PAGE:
Would you freeze your brain?
By Amy Willis
In this episode, EconTalk host Russ Roberts chats with physicist and transhumanism skeptic Richard Jones about nanotechnology, life extension, and the perils and promise of technology. Are you a techno-optimist? Would you cryogenically freeze yourself in hopes that you’d be revived in the future? Do we spend enough energy today on alleviating end-of-life illness and suffering?
1. What’s the difference between designed and evolved systems, according to Jones? Which is more descriptive of the human brain? To what extent do you think it’s possible that a “wiring diagram” for the brain will be discovered?
2. What do radical nanotechnology and the socialist calculation debate have in common? To what extent do you agree that this is an apt analogy?
3. What’s Eroom’s Law? Does Eroom’s Law provide evidence of technological stagnation?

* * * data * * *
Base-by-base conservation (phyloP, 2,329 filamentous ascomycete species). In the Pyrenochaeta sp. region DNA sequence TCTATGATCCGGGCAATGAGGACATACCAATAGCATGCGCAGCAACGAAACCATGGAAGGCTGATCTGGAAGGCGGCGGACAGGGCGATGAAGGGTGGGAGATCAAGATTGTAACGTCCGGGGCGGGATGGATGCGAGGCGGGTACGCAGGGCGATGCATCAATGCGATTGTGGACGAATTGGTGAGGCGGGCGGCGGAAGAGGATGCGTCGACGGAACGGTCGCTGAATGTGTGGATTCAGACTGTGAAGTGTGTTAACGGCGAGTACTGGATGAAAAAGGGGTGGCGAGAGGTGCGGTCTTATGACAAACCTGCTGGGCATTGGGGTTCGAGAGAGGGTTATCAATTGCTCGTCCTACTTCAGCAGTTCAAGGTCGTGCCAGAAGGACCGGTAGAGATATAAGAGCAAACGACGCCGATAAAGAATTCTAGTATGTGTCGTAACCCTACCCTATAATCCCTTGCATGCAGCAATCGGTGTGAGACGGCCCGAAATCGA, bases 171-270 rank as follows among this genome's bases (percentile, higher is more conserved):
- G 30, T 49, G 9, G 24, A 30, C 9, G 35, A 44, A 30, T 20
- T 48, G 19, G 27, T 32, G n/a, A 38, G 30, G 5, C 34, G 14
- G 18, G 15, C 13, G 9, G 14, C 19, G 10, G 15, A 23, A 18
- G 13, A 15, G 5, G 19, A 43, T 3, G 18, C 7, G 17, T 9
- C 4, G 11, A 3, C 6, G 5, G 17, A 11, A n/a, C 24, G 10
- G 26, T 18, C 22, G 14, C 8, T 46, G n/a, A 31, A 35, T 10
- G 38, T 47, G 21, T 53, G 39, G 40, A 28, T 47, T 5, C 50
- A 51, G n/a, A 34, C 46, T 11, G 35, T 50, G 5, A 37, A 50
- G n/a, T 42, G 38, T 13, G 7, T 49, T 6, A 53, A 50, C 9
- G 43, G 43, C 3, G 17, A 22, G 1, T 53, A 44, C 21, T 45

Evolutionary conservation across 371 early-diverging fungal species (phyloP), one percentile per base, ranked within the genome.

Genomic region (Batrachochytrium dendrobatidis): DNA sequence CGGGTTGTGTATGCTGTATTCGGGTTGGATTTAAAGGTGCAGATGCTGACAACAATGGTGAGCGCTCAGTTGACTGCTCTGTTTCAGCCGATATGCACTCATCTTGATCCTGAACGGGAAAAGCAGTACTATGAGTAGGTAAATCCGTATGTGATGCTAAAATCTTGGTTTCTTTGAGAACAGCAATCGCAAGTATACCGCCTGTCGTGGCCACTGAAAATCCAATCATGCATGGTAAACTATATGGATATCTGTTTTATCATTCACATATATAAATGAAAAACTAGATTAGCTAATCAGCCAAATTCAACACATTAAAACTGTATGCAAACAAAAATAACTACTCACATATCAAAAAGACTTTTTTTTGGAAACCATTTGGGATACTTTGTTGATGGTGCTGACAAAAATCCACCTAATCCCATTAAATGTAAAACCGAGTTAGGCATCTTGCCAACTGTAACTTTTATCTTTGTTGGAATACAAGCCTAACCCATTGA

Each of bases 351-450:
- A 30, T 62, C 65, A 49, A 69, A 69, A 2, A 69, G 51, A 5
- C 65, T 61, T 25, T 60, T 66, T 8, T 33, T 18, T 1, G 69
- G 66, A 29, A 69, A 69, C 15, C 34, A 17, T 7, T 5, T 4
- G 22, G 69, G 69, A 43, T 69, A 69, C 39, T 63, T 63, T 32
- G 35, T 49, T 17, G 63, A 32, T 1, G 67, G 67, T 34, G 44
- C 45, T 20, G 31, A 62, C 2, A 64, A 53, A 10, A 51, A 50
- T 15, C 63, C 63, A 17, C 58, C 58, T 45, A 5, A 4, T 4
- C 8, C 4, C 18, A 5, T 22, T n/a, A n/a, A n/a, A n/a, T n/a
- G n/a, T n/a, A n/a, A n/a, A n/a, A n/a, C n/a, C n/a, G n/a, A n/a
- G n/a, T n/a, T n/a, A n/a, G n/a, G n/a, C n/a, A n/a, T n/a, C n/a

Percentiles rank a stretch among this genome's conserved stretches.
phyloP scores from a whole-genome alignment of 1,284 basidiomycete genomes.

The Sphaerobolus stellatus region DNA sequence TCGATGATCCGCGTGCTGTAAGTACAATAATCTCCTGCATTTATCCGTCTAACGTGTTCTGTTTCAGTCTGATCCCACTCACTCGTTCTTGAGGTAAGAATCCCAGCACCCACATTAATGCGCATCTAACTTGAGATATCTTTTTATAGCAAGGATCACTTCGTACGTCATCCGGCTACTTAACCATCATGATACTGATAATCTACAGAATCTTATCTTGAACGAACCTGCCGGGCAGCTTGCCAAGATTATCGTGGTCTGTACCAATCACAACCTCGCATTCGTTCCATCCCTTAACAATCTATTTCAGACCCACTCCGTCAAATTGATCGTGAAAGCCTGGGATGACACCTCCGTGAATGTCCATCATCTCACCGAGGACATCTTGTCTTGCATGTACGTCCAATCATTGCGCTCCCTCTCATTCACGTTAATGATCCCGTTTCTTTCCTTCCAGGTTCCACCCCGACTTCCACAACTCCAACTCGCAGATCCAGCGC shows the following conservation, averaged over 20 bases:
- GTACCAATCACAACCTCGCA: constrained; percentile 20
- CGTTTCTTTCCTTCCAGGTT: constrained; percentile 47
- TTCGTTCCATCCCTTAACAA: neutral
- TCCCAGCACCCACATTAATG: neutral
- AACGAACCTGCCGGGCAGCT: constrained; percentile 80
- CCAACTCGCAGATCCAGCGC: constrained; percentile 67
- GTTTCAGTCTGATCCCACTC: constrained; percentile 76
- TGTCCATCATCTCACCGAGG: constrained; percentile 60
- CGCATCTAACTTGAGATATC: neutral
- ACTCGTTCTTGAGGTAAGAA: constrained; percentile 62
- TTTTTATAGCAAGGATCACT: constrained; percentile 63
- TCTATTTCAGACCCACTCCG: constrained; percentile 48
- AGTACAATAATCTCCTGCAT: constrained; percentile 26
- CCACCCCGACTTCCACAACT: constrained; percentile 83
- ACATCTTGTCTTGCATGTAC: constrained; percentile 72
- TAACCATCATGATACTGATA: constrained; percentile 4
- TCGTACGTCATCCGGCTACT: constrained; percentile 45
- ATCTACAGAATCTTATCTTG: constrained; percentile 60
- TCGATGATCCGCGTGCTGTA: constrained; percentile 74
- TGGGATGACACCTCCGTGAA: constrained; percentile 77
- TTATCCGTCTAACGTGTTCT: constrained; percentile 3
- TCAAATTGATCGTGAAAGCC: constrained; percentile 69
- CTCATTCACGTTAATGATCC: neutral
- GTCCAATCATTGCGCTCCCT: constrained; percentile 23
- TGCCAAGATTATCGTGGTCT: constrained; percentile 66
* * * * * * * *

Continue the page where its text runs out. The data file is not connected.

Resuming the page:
4. Roberts suggests that stagnation might be observed because we are measuring productivity incorrectly. Revisit this 2014 episode with Diane Coyle, in which she describes some of the challenges with using GDP as a measure of progress. What is her proposed solution, and to what extent would her solution mitigate the problem Jones suggests this week?
5. Roberts posed an interesting question somewhat offhandedly while he and Jones were discussing “radical life extension.” Since their conversation didn’t get around to this question, we want to hear what you think. Should our focus be on extending life or improving the quality of life when we’re younger? Explain your answer.